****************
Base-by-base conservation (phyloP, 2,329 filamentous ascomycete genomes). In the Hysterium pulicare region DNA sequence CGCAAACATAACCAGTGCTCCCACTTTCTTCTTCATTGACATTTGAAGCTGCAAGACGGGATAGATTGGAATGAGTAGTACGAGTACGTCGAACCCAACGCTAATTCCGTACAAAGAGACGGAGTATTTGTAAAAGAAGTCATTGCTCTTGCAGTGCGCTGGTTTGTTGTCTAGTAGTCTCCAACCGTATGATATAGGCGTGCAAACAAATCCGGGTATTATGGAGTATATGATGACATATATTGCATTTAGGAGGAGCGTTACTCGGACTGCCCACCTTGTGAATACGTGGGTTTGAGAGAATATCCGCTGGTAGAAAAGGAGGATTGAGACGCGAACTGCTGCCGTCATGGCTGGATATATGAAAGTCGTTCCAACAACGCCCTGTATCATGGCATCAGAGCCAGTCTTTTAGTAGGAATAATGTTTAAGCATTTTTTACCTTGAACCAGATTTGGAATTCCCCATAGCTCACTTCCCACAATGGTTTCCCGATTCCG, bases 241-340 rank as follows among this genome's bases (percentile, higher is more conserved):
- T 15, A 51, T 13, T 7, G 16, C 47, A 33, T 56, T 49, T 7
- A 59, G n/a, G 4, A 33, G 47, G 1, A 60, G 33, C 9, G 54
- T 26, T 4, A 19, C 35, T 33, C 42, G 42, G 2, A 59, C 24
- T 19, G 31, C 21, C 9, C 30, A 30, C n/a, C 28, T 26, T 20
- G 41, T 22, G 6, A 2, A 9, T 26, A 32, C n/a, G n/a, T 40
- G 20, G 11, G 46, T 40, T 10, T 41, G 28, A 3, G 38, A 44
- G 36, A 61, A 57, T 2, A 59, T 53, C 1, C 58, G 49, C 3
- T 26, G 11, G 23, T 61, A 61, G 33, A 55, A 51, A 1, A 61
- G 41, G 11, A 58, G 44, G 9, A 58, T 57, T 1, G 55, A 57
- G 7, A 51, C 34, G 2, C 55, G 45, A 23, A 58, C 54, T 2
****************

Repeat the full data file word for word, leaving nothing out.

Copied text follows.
Base-by-base conservation (phyloP, 2,329 filamentous ascomycete genomes). In the Hysterium pulicare region DNA sequence CGCAAACATAACCAGTGCTCCCACTTTCTTCTTCATTGACATTTGAAGCTGCAAGACGGGATAGATTGGAATGAGTAGTACGAGTACGTCGAACCCAACGCTAATTCCGTACAAAGAGACGGAGTATTTGTAAAAGAAGTCATTGCTCTTGCAGTGCGCTGGTTTGTTGTCTAGTAGTCTCCAACCGTATGATATAGGCGTGCAAACAAATCCGGGTATTATGGAGTATATGATGACATATATTGCATTTAGGAGGAGCGTTACTCGGACTGCCCACCTTGTGAATACGTGGGTTTGAGAGAATATCCGCTGGTAGAAAAGGAGGATTGAGACGCGAACTGCTGCCGTCATGGCTGGATATATGAAAGTCGTTCCAACAACGCCCTGTATCATGGCATCAGAGCCAGTCTTTTAGTAGGAATAATGTTTAAGCATTTTTTACCTTGAACCAGATTTGGAATTCCCCATAGCTCACTTCCCACAATGGTTTCCCGATTCCG, bases 241-340 rank as follows among this genome's bases (percentile, higher is more conserved):
- T 15, A 51, T 13, T 7, G 16, C 47, A 33, T 56, T 49, T 7
- A 59, G n/a, G 4, A 33, G 47, G 1, A 60, G 33, C 9, G 54
- T 26, T 4, A 19, C 35, T 33, C 42, G 42, G 2, A 59, C 24
- T 19, G 31, C 21, C 9, C 30, A 30, C n/a, C 28, T 26, T 20
- G 41, T 22, G 6, A 2, A 9, T 26, A 32, C n/a, G n/a, T 40
- G 20, G 11, G 46, T 40, T 10, T 41, G 28, A 3, G 38, A 44
- G 36, A 61, A 57, T 2, A 59, T 53, C 1, C 58, G 49, C 3
- T 26, G 11, G 23, T 61, A 61, G 33, A 55, A 51, A 1, A 61
- G 41, G 11, A 58, G 44, G 9, A 58, T 57, T 1, G 55, A 57
- G 7, A 51, C 34, G 2, C 55, G 45, A 23, A 58, C 54, T 2